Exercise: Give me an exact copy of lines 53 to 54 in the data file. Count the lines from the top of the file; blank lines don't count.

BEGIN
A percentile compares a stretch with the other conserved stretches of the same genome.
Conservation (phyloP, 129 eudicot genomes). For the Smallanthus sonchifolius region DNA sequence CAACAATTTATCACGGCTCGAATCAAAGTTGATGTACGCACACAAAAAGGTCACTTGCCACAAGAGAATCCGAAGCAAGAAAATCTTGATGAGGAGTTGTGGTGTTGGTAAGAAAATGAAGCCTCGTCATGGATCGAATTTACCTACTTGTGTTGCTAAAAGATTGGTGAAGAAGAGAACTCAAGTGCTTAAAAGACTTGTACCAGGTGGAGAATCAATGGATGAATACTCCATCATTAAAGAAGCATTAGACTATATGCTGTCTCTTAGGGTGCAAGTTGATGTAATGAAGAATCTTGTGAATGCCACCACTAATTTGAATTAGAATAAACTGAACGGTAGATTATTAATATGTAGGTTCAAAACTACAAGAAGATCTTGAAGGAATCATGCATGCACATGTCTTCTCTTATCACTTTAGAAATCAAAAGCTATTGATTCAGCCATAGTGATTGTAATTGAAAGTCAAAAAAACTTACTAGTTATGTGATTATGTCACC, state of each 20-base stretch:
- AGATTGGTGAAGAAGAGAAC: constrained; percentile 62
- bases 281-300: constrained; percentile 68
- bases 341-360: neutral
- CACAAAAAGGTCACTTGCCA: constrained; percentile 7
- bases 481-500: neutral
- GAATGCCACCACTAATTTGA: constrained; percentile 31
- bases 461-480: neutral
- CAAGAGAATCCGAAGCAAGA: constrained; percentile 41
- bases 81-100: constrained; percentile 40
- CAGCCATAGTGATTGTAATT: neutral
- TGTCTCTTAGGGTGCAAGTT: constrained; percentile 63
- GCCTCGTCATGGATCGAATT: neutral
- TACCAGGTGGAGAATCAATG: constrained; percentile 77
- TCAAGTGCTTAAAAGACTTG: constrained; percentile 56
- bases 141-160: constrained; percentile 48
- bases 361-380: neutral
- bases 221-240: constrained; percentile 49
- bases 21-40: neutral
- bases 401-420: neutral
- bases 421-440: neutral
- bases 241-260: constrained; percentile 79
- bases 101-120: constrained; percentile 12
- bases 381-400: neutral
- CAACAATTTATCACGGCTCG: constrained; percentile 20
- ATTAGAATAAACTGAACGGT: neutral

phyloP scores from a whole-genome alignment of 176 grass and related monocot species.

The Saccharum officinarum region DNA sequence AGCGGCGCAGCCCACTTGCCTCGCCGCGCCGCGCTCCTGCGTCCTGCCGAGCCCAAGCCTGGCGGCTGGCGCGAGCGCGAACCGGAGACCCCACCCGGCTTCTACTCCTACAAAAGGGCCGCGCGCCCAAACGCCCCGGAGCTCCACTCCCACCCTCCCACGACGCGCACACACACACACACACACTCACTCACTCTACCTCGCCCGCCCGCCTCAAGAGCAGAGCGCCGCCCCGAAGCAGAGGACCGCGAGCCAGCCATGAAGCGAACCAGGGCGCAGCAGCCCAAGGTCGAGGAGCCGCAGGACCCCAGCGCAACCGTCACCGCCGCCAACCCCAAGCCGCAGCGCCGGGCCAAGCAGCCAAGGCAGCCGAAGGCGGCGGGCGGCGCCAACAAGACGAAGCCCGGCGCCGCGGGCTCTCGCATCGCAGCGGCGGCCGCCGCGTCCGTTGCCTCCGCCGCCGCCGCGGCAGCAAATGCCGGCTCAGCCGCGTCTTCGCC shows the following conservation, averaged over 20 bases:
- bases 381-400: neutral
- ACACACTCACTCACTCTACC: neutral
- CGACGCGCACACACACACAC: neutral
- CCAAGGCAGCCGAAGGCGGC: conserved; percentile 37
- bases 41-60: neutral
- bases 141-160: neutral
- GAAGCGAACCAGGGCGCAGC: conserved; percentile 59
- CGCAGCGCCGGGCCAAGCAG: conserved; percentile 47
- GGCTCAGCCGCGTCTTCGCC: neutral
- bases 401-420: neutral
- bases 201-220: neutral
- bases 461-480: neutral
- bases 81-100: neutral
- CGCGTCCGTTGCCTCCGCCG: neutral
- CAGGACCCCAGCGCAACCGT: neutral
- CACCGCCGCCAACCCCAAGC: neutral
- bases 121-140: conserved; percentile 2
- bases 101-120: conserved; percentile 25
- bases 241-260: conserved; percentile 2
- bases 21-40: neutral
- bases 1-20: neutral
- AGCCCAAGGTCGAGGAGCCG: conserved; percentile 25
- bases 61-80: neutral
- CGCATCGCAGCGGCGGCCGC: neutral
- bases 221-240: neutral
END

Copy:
- CGCATCGCAGCGGCGGCCGC: neutral
- bases 221-240: neutral